Irrelevant for an 'explosive driven' engine: either the explosive reaction products are the remass (in which case the situation is identical to monoprop or biprop chemical rockets) or you're trying to heat some other remass (which which case you have a catastrophically inefficient thermal rocket).
Ask why engineers are so proud of the amount of pressure in the combustion chamber? This does not have a significant effect on the TWR (the Merlin has a better indicator than the RD-180), and the smaller effect of backpressure in atmosphere harms the rocket as a whole rather than helps (since it increases gravitational losses).
False. Chamber pressure is proportional to TWR, for a given engine.
The only reason to increase this parameter is to accelerate the processes of heat transfer in the combustion chamber from the fuel (for example, Methalox) to the reaction mass (water plus CO2), which leads to a higher temperature and, accordingly, to a higher exhaust gas velocity (specific impulse improves).
False. Chamber temperature is what is most strongly coupled to exhaust temperature (and this ISP), which is why the Raptor with it's stupendous 300 Bar combustion chamber pressure has a vacuum ISP of ~363s, whereas the RL-10's puny 24 bar chamber pressure still beats it up and down the street with an ISP of 465s.
There is no magic here, the faster the transfer of heat from the energy source to the reaction mass, the faster the speed of the outflow of gases from the engines and the lower the mass flow.
False. 'Speed of heating' has nothing whatsoever to do with either thrust or ISP. About the only thing it affects is physical length of the combustion chamber.
I explain point by point:
1) The fact that in chemical fuel the energy source and the reaction mass are combined only means that the mass of the energy source is discarded along with the reaction mass, and does not remain a constant load like solar panels for spacecraft with ion engines
2) The pressure in the combustion chamber is not proportional to the TWR, because with a decrease in the volume of the chamber, it is necessary to thicken its walls. That is why the NK-33 has a better TWR than the RD-180 (specially took engines with the same cycle as an example)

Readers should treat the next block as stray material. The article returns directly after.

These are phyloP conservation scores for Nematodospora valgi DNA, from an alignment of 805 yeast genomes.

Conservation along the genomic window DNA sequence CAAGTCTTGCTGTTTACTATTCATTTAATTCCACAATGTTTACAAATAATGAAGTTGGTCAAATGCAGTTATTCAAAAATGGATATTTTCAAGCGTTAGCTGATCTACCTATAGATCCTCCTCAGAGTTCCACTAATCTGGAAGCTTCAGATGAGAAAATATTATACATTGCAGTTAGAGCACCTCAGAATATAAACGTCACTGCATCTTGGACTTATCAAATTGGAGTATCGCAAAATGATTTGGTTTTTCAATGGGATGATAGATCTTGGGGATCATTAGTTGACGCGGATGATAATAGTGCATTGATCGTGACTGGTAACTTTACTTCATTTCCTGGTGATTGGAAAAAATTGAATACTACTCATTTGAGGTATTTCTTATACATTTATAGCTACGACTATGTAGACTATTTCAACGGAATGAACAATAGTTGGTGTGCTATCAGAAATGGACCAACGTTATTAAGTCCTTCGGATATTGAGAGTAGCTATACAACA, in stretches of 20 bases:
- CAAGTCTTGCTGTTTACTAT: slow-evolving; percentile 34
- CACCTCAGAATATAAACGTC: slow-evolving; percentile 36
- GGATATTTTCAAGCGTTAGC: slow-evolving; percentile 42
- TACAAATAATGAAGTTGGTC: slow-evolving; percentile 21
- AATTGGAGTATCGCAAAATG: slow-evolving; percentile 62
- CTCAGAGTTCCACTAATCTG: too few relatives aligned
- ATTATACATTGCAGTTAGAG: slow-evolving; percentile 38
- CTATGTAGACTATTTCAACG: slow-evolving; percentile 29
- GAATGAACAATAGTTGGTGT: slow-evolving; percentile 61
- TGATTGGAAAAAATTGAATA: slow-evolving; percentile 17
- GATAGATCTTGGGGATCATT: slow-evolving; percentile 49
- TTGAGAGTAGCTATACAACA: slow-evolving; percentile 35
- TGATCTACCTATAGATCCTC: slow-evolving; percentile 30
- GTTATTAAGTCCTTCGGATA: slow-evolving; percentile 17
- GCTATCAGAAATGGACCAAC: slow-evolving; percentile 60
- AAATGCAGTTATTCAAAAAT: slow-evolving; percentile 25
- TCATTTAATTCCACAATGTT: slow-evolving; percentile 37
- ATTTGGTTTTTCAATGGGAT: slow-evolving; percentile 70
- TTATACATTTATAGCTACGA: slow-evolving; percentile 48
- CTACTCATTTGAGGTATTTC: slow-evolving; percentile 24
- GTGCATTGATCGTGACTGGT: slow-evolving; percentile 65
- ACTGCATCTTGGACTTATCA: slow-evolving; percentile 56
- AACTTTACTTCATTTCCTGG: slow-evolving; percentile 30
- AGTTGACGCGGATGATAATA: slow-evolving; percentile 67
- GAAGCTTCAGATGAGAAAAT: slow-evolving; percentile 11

3) RL-10 has a higher specific impulse due to a different fuel pair, despite the fact that the temperature in the combustion chamber is lower than that of the Raptor. This is because the reaction mass for hydrolox engines is only water, while for methalox engines it is water plus heavier CO2.
4) The heating rate is of key importance, because the gas is not in a closed volume, it constantly leaves the combustion chamber and the faster we supply heat, the greater the exit gas velocity will be
Always double-check and question your knowledge, and only then can you come up with something new.

The YouTube link to the press conference started very late into the press conference but the Twitter one started on time:
Do you think the fairing would be able to fly down to the ocean like Falcon 9 does?
SpaceX General Section / Re: SpaceX EVA suit
« Last post by Dalhousie on Today at 09:08 pm »
Jarad mentioned the suit as having 'John-117 vibes' in a Thanksgiving tweet. For the non-gamers, it's a Halo reference. It suggests that they've gone with a mix of rigid 'armour' and soft bits.

What does "market does not value performance" mean?

Briefers this afternoon are:

Mike Sarafin, Artemis mission manager, NASA Headquarters
Judd Frieling, flight director, NASA Johnson
Debbie Korth, Orion Program deputy manager, NASA Johnson
Melissa Jones, landing and recovery director, NASA Kennedy Space Center

Sarafin said the mission management team committed today to deploy the recovery forces from San Diego on Dec. 7. This is ahead of a planned Dec. 11 splashdown by Orion in the Pacific Ocean.
Missions To The Moon (HSF) / Re: Gateway Updates Thread
« Last post by yg1968 on Today at 09:07 pm »
Quote from: NASA Gateway
Our international partners @nasa, @csa_asc, @esa, @mextjapan and @JAXA_en met for the 2nd Gateway Multilateral Coordination Board to review status of Gateway’s development and schedule.